(1) An employer must consider “other personnel” available for coverage, and attempt to negotiate with the striking union to voluntarily exempt some employees from striking (“line workers”);

(2) An employer must file an unfair practice charge (UPC) with PERB asserting that a strike which will threaten public health or safety is imminent, along with a list of any essential positions not covered by “other personnel” or “line workers;”

(3) PERB will evaluate the UPC and decide whether to pursue injunctive relief in superior court to enjoin essential workers from striking;

(4) If PERB agrees that a strike threatening public health or safety is imminent, PERB will file a petition with superior court to enjoin essential employees from striking; and

(5) The superior court will rule on petition for injunctive relief.

This procedure is already in many cases ineffective for a number of reasons. For example:

  • The California Supreme Court has determined that 72 hours’ notice of a strike gives PERB sufficient time to process a petition and seek injunctive relief. While PERB may be able to file a petition in superior court within 72 hours, it is questionable whether a court can make and enforce a ruling within that time frame. Likely, the parties will still be litigating injunctive relief in court after the strike has begun.
  • There is no real recourse for employers to address line workers who fail to appear for work during a strike. While an employer can consider post-strike discipline or an unfair practice charge, by then, the damage to public health and safety is already done.

Likely Confusion from AB 504

AB 504 will create further delay and difficulty in an already burdensome process, further threatening an employers’ ability to maintain essential services.

1. An Employer’s Assessment of “Other Personnel” Available for Coverage Will Be Thwarted.

PERB requires employers to consider coverage options from “other personnel” before petitioning to enjoin a striking employee. However, if any of the “other personnel” can go out on a sympathy strike at any time, it is unclear how employers can make this determination. An employer cannot reasonably rely on “other personnel” if they can decide to go out on a sympathy strike at any time.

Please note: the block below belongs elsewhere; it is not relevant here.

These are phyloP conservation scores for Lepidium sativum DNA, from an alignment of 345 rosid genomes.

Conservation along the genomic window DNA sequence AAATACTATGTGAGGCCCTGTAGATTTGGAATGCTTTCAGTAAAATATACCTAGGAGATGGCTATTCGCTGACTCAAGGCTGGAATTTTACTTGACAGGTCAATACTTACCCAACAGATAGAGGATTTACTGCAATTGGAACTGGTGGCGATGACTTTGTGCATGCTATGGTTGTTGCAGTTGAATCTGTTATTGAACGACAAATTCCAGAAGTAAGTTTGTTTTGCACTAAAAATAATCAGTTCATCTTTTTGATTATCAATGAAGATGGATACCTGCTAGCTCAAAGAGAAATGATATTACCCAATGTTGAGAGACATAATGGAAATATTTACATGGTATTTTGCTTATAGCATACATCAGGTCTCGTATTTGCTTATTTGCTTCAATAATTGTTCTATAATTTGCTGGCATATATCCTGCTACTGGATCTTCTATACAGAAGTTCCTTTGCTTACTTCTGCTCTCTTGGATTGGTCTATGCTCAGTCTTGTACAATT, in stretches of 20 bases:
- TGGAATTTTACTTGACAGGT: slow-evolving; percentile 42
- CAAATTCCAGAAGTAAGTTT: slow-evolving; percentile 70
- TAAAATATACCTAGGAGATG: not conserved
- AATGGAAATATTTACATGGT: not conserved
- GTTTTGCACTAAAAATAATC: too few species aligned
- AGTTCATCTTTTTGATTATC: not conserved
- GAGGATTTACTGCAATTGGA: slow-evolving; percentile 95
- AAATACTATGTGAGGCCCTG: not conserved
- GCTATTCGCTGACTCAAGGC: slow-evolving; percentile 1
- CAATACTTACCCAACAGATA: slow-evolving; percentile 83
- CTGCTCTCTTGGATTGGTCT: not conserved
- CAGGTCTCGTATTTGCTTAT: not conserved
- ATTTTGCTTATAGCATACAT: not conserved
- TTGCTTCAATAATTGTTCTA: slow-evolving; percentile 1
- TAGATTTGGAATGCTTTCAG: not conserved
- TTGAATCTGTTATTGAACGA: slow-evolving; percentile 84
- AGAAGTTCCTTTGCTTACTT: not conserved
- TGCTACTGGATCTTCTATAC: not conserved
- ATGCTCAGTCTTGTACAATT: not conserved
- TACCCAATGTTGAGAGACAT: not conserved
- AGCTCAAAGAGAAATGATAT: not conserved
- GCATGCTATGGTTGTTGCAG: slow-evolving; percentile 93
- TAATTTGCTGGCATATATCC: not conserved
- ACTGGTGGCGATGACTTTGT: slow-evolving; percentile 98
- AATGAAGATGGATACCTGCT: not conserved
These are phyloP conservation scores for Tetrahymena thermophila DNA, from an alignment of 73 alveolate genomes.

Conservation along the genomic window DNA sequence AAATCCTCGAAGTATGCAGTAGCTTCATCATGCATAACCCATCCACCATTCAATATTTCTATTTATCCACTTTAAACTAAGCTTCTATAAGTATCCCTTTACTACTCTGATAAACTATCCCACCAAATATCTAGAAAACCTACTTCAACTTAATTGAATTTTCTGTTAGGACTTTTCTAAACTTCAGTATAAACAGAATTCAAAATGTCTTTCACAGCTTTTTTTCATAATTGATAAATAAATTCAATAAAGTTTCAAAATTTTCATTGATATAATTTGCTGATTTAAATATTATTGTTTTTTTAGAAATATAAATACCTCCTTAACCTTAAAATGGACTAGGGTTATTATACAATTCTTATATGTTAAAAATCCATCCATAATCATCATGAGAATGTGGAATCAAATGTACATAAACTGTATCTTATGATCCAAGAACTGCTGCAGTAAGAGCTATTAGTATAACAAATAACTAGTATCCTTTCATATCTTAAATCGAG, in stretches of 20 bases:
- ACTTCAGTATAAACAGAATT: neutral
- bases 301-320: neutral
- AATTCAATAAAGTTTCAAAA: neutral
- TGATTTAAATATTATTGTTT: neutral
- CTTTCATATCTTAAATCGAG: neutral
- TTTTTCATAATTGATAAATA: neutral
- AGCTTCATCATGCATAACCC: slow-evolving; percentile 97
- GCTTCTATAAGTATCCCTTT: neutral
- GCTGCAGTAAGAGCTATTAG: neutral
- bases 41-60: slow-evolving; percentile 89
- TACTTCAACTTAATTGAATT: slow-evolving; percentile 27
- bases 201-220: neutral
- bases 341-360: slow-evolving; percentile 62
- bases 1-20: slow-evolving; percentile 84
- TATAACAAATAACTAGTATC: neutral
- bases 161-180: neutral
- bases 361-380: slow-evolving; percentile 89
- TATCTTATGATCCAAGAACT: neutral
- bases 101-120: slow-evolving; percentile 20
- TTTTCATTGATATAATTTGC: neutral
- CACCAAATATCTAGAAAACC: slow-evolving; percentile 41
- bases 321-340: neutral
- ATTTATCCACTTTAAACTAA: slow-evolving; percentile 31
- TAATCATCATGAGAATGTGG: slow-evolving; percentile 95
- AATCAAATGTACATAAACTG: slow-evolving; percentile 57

If an employer is required to negotiate with, and/or petition to enjoin “other personnel” who can perform essential services during a strike, this will delay an employer’s ability to petition PERB to enjoin essential employees.

Employers will have no timely recourse to address “other personnel” who at first voluntarily agree to cover essential services, and later decide to sympathy strike, putting essential services at risk.

2. Jurisdiction is Unclear.

A public entity’s claim that a threatened public employee strike is illegal generally constitutes an unfair labor practice claim, and therefore the claim, along with the determination of which employees are essential to public health and safety, comes within PERB’s initial jurisdiction.

The amended legislation states that it “does not alter existing law relating to strikes by essential employees as set forth in judicial decisions and decisions of PERB, as promulgated or revised from time to time.” And, PERB has jurisdiction over the chapter of the Government Code which would authorize sympathy strikes under AB 504.

However, under the pending legislation, where an unrepresented employee decides to assert the right to engage in a sympathy strike, no unfair practice will have been committed. Arguably, if an unfair practice claim is not at stake, PERB may not have jurisdiction to decide whether to pursue injunctive relief to enjoin a potential sympathy striker from striking who is (1) represented by a non-striking union or (2) unrepresented. It may be that the employer should file such petitions directly in superior court rather than with PERB. At this point, jurisdiction is murky.

3. Additional Steps Convolute an Already Dysfunctional Process.

The likely additional steps required of a public employer under AB 504 to negotiate with individual sympathy strikers and potentially file separate petitions to enjoin sympathy strikers adds to the already burdensome process employers must follow to protect essential services during a strike. This increases the likelihood that essential workers will not be enjoined before a strike starts, and that public health and safety services will go uncovered.

While the right to strike is an important protected right, it should not be at the cost of public health and safety. If this bill is signed by the Governor, these procedural questions will need to be addressed without delay in order to protect the public and vulnerable residents of local communities.